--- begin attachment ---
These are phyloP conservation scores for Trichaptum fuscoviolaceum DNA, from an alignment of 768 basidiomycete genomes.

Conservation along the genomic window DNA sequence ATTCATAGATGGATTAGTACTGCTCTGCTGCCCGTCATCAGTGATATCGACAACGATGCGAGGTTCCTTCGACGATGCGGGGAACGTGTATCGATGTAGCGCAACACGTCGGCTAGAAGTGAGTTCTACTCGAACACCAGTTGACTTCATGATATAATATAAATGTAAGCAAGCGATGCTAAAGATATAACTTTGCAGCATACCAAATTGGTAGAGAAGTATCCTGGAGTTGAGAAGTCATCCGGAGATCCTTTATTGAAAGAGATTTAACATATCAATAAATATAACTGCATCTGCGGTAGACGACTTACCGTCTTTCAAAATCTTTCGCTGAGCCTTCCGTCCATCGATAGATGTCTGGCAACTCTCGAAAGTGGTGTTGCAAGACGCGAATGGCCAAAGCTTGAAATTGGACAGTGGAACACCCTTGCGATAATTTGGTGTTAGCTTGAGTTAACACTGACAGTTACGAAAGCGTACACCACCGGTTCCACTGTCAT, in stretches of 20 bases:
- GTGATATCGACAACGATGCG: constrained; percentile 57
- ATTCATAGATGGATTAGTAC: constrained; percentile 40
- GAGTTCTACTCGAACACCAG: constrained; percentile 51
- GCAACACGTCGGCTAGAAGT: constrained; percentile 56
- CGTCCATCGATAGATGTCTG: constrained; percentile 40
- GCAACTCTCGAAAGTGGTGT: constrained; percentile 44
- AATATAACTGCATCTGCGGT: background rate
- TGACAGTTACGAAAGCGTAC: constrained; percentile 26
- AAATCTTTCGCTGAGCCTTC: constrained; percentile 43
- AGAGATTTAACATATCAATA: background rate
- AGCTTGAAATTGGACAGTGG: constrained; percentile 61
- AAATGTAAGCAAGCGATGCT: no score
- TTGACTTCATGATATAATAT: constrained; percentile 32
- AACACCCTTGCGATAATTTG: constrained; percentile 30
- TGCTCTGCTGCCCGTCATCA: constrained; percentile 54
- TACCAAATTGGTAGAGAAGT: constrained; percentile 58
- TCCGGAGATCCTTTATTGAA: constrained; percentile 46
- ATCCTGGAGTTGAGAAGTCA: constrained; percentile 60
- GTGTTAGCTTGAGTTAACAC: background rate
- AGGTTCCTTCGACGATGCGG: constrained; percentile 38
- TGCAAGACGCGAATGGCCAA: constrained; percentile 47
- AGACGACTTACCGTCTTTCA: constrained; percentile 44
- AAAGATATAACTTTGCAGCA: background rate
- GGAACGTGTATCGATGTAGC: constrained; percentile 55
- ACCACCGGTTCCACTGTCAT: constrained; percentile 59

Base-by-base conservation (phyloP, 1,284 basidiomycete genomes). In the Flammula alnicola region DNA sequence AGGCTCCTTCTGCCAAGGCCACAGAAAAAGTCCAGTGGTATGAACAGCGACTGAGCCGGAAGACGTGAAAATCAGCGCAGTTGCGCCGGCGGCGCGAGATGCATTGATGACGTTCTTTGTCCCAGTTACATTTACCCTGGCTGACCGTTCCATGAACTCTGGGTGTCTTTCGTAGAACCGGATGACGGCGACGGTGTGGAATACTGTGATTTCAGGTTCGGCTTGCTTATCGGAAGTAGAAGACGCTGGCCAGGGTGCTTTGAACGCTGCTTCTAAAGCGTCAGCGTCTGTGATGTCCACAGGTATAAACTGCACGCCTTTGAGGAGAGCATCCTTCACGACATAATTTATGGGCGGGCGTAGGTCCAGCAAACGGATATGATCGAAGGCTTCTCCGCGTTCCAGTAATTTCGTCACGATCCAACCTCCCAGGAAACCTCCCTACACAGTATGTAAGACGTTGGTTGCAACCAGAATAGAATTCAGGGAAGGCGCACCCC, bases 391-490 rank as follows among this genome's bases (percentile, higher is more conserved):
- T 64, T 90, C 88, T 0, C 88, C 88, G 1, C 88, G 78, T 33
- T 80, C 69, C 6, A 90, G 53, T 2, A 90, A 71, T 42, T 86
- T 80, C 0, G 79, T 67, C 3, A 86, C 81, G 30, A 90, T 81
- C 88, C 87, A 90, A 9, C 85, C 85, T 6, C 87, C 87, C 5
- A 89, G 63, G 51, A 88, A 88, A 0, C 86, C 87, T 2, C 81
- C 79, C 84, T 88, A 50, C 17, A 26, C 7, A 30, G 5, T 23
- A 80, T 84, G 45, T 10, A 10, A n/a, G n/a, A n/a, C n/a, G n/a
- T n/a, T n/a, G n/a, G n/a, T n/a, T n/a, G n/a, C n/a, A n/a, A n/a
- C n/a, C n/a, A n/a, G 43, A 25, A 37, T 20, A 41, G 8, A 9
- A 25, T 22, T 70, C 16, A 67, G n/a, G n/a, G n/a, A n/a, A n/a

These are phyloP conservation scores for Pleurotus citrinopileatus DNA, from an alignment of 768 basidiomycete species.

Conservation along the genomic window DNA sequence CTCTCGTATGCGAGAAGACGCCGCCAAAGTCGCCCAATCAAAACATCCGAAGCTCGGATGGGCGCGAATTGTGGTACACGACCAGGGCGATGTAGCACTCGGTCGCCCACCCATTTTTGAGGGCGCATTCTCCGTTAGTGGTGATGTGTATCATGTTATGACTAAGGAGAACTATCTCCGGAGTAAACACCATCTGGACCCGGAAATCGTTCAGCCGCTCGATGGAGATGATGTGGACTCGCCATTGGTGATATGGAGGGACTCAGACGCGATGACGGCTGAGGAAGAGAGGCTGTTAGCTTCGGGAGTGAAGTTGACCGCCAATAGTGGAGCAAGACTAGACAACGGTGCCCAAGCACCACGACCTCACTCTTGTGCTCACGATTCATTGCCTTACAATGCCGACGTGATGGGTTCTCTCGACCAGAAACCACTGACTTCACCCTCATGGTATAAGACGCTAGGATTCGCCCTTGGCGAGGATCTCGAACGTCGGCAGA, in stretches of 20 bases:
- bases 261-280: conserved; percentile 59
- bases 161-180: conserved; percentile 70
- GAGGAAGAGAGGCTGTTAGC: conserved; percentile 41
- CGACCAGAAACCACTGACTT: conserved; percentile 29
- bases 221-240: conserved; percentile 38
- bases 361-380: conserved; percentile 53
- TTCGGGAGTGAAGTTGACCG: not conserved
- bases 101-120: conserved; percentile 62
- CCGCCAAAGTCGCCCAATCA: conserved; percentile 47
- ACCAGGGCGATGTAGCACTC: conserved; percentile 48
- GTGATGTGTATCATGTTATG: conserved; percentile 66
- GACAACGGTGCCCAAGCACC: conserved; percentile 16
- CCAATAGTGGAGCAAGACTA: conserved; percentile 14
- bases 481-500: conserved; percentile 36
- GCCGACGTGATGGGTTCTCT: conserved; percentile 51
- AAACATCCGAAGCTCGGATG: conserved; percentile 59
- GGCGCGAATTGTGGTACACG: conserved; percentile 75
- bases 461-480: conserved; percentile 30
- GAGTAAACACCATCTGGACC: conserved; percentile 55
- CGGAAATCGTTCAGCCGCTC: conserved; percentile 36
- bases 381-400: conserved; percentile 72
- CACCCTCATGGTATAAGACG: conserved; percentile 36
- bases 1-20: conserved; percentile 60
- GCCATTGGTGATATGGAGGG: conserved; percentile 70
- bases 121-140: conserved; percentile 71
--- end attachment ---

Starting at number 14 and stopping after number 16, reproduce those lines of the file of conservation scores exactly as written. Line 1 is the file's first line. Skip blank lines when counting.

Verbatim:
- AAATGTAAGCAAGCGATGCT: no score
- TTGACTTCATGATATAATAT: constrained; percentile 32
- AACACCCTTGCGATAATTTG: constrained; percentile 30